Celebrating a Unity in Diversity: Dynamic Understanding and Complementary Approach in Ecumenical Missiology
With the advent of the modern ecumenical movement, churches have been committed to seek for the Christian fellowship, to deepen the awareness of the contemporary issues in mission, or to advocate a common witness and service. They have created a space for mutual conversations and have contributed to the dynamic understanding of the relationship of Western churches and Indigenous churches, gospel and culture, salvation and liberation, witness among people of other living faiths and so on. However, on the other hand, those interactions sometimes also led to tensions among churches and there has been constant efforts to balance the divergent views. Those efforts have drawn the complementary approach of churches in partnership, mission in six continents, gospel for all, etc. In this module, we will visit the controversial issues and review those debates. In addition, we aim to cultivate the profound theological capacity to embrace conflict and to foster a unity in diversity through our active participation in discussion.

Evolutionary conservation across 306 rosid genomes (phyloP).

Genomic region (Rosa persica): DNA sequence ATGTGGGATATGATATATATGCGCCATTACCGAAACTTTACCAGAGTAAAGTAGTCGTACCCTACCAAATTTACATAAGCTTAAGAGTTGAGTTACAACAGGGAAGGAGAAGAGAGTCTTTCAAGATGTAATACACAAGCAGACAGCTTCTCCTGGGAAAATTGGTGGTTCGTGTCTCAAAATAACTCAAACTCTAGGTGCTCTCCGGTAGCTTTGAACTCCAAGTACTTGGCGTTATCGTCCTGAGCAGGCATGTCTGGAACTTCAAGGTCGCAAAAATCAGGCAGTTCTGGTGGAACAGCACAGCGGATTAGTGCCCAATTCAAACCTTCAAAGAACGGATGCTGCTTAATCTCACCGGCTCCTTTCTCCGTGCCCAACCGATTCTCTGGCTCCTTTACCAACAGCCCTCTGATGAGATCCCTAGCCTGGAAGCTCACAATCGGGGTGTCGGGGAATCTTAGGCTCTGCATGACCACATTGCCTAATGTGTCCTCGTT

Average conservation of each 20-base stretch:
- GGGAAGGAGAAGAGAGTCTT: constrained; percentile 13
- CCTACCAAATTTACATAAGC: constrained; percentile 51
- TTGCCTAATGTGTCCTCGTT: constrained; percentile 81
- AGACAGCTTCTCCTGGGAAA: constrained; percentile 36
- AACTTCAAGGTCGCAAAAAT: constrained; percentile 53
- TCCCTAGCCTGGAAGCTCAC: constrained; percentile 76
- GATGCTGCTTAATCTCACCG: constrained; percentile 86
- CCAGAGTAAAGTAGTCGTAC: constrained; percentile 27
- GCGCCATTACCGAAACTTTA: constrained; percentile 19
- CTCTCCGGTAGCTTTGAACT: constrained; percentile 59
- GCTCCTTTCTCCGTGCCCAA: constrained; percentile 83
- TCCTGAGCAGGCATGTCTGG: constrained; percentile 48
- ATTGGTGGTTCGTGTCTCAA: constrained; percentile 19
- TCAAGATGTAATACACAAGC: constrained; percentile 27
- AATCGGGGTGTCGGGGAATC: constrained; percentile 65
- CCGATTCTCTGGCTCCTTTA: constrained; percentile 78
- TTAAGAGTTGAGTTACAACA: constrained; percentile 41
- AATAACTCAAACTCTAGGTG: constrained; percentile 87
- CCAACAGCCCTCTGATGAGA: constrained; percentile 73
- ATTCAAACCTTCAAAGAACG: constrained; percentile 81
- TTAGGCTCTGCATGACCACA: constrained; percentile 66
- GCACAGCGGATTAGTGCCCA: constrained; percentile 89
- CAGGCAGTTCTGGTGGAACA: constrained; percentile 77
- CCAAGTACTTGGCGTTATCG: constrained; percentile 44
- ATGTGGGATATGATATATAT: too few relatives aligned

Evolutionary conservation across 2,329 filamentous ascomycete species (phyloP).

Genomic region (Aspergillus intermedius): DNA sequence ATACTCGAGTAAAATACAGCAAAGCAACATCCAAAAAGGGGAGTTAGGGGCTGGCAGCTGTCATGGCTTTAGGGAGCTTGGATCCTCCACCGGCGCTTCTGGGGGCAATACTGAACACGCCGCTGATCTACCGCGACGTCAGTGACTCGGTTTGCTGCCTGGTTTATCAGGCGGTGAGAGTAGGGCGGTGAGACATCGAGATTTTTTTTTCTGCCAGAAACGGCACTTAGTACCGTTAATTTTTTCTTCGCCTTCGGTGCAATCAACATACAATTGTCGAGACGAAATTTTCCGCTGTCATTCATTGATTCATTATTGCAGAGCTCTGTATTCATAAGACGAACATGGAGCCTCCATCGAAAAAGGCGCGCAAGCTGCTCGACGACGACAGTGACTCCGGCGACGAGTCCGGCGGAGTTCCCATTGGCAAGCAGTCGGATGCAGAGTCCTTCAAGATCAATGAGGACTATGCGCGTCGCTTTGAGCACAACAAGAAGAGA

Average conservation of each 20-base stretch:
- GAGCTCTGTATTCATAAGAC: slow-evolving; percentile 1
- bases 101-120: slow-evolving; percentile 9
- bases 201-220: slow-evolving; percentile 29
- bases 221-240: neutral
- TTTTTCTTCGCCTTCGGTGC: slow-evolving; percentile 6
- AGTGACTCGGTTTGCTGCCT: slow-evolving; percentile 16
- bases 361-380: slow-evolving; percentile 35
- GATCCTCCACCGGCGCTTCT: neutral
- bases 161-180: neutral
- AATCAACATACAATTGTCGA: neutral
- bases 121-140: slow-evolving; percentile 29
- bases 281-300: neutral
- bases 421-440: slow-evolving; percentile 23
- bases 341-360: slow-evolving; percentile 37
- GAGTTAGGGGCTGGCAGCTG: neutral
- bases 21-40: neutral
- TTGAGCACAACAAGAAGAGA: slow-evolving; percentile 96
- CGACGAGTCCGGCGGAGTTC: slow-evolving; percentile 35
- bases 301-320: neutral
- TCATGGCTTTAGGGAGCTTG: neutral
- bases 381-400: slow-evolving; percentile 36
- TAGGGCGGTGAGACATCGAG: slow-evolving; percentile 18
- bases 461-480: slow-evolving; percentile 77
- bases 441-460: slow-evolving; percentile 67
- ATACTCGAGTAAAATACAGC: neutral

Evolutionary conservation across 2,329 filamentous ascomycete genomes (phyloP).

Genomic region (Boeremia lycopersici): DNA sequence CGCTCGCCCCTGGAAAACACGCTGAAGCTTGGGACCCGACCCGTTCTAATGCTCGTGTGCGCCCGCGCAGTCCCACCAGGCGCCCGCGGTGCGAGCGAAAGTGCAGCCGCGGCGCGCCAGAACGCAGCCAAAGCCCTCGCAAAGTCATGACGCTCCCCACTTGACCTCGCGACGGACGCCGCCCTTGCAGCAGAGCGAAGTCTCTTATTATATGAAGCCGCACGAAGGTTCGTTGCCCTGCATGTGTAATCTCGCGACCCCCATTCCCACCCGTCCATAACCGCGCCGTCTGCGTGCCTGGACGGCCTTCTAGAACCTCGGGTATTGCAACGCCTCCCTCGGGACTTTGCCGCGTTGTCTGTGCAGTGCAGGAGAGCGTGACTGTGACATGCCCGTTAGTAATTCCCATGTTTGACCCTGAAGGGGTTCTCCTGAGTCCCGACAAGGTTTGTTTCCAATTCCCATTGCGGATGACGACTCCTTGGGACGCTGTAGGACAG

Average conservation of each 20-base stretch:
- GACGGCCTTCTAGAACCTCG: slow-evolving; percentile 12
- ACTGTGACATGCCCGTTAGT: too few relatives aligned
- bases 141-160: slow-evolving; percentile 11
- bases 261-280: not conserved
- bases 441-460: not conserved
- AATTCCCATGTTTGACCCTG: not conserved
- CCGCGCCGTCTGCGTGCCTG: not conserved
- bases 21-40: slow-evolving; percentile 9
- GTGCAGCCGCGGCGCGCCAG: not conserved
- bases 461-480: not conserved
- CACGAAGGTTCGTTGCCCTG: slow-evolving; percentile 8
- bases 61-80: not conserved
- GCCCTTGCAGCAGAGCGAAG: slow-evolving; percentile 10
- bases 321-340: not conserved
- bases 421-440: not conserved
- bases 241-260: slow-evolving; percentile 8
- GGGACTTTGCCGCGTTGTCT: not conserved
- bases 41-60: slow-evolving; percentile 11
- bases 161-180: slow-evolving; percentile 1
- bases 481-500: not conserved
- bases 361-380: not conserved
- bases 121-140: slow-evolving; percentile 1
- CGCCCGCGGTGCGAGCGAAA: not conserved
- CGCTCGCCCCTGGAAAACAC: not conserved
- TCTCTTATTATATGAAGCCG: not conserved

Ecological Reformation: Rethinking Theological and Ethical Frameworks
The human-induced ecological crisis in our world calls for a double-sided reflective account or ecological reformation. The underlying question is not only what the church can do to redress ecological destruction but also how ecological awareness challenges Christian self-understanding, its cherished values and beliefs. Against that background, this module will introduce theological, ethical and ecclesial concepts to be employed in the study process and re(dis)cover the ecological resources already deeply embedded in the Christian faith tradition. Further, the module will sketch emerging eco-theologies, eco-ethics and eco-friendly actions from different confessional perspectives and integrate (inter)relational epistemologies as instructive for the search for unity. Finally, the module will explore (spi)ritual and social practices from various confessional and cultural contexts and worldviews to serve as models, examples and resources for church eco-ethical responsibility and action.
Church, Society and Mission – Responding to Challenges in Today’s World